Sine sweep

A sine sweep is a sine function that gradually changes frequency over time.

The sine sweep can also be called "sinusoidal sweep," "frequency sweep", or "chirp".

The functions

General formula for a linear sine sweep

and

General formula for an exponential sine sweep

for example, change frequency from f0 to f1 over the time T. The first function is called a linear sine sweep, as the derivative of the frequency term inside the sine with respect to the time t is linear. Similarly, the second function is an exponential sine sweep.

Both functions have an initial phase of zero. A different initial phase can be added as with any other sine function, if necessary. In both functions, replacing t with k / fs, where k = 0, 1, 2, … and fs is the sampling frequency produces the discrete time equivalent of the functions.

Example sine sweep

The following is an exponential sine sweep that changes frequency from 1 Hz to 50 Hz over 2 seconds.

Graphical representation of an example exponential sine sweep

Sine sweep sound

The following is a linear sine sweep, generated with the formula above, where the beginning frequency f0 is 50 Hz, the end frequency is f1 is 1000 Hz, and the time T is 1 second.

Click Play to hear the linear sine sweep.

Play the linear sine sweep

The following is an exponential sine sweep with the same parameters – sweeping the frequencies between 50 Hz and 1000 Hz over 1 second.

Click Play to hear the exponential sine sweep.

Play the exponential sine sweep

Using the sine sweep

Sine sweeps are useful when obtaining the impulse response of natural reverberations to design an impulse reverb. In practice, one can play a sine sweep in a room, record the result, and deconvolve the result with the sine sweep inverted in time to obtain the impulse of the reverb.

An example of this is below. Typically, a sine sweep used for this purpose will span the full possible frequency spectrum (e.g., from 20 Hz to 22 kHz for the full spectrum of human hearing and to cover the maximum possible under the 44.1 kHz sampling rate). Recommendations for how long the sine sweep should be vary, but are usually between 3 seconds to 20 seconds. For ease of presentation, the example below uses a shorter sine sweep that does not span the full frequency spectrum.

Take the following impulse response a(t).

An example impulse response of a simple reverb to be used for testing the convolution of an impulse response and a sine sweep

This graph imitates the impulse response of some reverb. It was produced by running an impulse through a feedforward comb filter and running the output of the comb filter through a Shroeder all pass filter (see All pass filter). This is a 300-point impulse response over the sampling frequency 500 Hz.

Convolve this impulse response with an exponential sine sweep between 1 Hz and 200 Hz. The convolution h(t), which by itself is not very interesting, is as follows.

The convolution of an exponential sine sweep with an example impulse response – a potential recording of natural reverberations of a sine sweep

In practice, when recording natural reverberations of a sine sweep, we will have this result and we will know the sine sweep employed, but we will not know the impulse response. To get the impulse response, we can convolve this result with the same sine sweep but inverted in time. If we do so in this example, we will get the following impulse response.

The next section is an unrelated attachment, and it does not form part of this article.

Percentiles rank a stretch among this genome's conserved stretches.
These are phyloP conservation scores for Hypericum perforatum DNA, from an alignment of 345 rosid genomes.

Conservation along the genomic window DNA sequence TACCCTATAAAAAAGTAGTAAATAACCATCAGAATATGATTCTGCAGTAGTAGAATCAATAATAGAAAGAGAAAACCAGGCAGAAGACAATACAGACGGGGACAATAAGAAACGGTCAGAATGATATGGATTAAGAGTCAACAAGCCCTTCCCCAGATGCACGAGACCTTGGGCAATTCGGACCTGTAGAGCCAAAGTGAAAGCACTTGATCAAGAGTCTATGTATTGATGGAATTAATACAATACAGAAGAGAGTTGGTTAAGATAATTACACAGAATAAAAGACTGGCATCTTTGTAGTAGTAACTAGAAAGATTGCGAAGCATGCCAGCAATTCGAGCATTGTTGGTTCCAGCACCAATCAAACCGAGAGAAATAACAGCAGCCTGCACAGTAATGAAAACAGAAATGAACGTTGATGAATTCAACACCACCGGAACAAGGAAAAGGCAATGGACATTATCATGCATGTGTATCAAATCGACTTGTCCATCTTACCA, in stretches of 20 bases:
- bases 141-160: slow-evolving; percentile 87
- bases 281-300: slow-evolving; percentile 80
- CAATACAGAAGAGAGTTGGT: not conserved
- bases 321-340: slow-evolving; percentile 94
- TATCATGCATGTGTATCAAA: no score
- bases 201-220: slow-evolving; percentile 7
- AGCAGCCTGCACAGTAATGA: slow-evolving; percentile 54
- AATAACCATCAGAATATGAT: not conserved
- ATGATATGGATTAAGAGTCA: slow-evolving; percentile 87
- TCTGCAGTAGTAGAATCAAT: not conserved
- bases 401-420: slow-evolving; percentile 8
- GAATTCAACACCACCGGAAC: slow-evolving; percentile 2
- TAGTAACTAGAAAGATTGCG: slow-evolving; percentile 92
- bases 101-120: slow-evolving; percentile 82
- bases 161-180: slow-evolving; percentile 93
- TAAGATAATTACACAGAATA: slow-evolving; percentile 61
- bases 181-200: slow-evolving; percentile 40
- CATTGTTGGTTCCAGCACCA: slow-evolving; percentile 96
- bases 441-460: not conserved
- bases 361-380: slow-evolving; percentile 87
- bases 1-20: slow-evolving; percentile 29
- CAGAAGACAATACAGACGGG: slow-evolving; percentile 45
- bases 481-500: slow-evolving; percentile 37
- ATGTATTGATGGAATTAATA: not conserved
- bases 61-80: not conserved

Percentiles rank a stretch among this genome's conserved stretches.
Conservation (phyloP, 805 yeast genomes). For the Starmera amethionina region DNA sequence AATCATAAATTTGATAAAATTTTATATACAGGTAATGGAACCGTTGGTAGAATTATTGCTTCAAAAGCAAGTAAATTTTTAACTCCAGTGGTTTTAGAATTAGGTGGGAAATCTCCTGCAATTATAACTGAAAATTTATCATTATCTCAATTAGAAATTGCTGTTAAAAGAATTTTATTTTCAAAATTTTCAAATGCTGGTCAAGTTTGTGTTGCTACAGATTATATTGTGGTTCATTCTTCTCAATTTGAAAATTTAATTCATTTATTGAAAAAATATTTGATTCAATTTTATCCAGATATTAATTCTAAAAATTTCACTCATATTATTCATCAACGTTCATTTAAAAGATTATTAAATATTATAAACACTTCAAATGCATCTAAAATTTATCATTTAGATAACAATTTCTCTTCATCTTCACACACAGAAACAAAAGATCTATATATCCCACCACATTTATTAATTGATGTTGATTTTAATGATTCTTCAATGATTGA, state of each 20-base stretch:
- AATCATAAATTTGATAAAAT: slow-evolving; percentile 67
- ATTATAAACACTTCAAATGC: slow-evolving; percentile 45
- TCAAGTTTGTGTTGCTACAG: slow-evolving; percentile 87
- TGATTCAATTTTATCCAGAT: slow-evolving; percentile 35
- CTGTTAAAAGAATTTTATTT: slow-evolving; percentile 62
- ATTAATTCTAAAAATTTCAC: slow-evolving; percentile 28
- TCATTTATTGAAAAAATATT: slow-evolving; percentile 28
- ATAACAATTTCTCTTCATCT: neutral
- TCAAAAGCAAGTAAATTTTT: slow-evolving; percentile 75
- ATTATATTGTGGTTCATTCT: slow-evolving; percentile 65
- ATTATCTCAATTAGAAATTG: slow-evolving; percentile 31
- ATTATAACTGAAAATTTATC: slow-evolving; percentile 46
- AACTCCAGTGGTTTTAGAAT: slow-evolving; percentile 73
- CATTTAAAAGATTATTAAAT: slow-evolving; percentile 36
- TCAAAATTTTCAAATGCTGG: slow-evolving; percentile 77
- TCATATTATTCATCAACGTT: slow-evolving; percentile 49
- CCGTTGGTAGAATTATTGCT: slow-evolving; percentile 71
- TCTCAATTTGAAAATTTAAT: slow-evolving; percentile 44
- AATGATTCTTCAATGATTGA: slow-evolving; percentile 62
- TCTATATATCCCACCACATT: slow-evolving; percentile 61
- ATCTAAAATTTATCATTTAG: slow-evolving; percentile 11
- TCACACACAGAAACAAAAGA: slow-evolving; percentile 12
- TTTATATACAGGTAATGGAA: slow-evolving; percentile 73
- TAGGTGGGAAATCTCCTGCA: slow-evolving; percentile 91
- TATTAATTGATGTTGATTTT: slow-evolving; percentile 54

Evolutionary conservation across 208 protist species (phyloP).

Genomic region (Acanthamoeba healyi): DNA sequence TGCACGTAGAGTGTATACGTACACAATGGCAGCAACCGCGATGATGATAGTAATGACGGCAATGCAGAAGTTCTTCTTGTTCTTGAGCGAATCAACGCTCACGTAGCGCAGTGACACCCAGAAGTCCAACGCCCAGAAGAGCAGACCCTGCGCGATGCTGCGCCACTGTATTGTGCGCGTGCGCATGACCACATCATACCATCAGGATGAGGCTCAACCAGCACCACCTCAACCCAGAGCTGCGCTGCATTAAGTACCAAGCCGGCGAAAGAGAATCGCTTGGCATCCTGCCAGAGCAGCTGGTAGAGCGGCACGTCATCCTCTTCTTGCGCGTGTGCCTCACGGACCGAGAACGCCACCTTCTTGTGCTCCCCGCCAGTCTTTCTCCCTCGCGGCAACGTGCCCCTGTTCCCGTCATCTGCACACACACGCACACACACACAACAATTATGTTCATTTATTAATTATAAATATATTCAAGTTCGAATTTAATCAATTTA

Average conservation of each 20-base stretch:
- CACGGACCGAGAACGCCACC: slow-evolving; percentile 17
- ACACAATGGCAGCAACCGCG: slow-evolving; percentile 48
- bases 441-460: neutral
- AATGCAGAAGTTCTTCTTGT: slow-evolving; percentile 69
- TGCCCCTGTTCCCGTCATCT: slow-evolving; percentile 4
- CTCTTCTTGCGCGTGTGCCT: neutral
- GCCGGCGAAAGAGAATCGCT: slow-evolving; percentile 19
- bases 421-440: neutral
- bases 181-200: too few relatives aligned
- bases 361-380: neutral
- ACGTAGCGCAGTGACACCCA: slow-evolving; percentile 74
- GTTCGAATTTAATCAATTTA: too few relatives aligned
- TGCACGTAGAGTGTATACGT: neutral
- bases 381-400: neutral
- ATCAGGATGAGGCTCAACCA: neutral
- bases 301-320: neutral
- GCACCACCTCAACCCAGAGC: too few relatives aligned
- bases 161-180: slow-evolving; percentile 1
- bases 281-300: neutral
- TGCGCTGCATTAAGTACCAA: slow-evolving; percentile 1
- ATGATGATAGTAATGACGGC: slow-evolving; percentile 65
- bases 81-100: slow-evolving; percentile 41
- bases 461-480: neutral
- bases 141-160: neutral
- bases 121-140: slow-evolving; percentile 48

An impulse response of an example reverb obtained by deconvolving the recorded natural reverberations of the sine sweep with the time inverted sine sweep

This impulse response is quite close to the initial impulse response.

There is, however, a good amount of "pre-ringing". This generated impulse response does not jump quickly from zero to the peak of the first notch but does that gradually.

The technique to reduce this pre-ringing is to deconvolve with the time inverted sine sweep with an adjusted amplitude. We reduce the gain of the frequencies in the sine sweep by 6 dB per octave. The gain will be 0 dB (no change) at the high frequency end of the sine sweep and will gradually decrease to

$$-6 \, log_2 \frac{f_1}{f_0}$$

at the low frequency end. In the current example, since frequencies in the sine sweep change from 1 Hz to 200 Hz, the amplitude over the sine sweep will gradually, linearly change from 0 dB at 200 Hz to -46 dB at 1 Hz.

The new impulse response, after adjusting the amplitude of the sine sweep used in the deconvolution (and after we add some gain to the result), is below.

An adjusted impulse response of an example reverb obtained by deconvolving the recorded natural reverberations of the sine sweep with the time inverted sine sweep

Note that the pre-ringing, if not adjusted for, may cause a notable decrease in the amplitude of high frequencies in the signal, to which the impulse response is applied later.

Deconvolution in the frequency domain

The deconvolution (the convolution with the time inverted sine sweep) in the example above was performed in the time domain. That is, each value a(k) of the impulse response at sample k was computed as the convolution of the time inverted sine sweep x(k) and the result of the first convolution h(k) as follows.

$$a(k)=\sum_{n=0}^{N} x(n) \, h(k-(N-n))$$

where N is the length of the sine sweep. Sine sweeps, however, and sine sweep recordings in practice could be relatively long, which would make this convolution very slow. An alternative is to use convolution or deconvolution in the frequency domain, relying on the fact that the Fourier transform of a convolution of two functions is the product of the Fourier transforms of the two functions.

$$F(h)=F(a * x)=F(a)\,F(x)$$

This, for example, the impulse response is the inverse Fourier transform of the division of the Fourier transform of the recorded sine sweep and the Fourier transform of the sine sweep.

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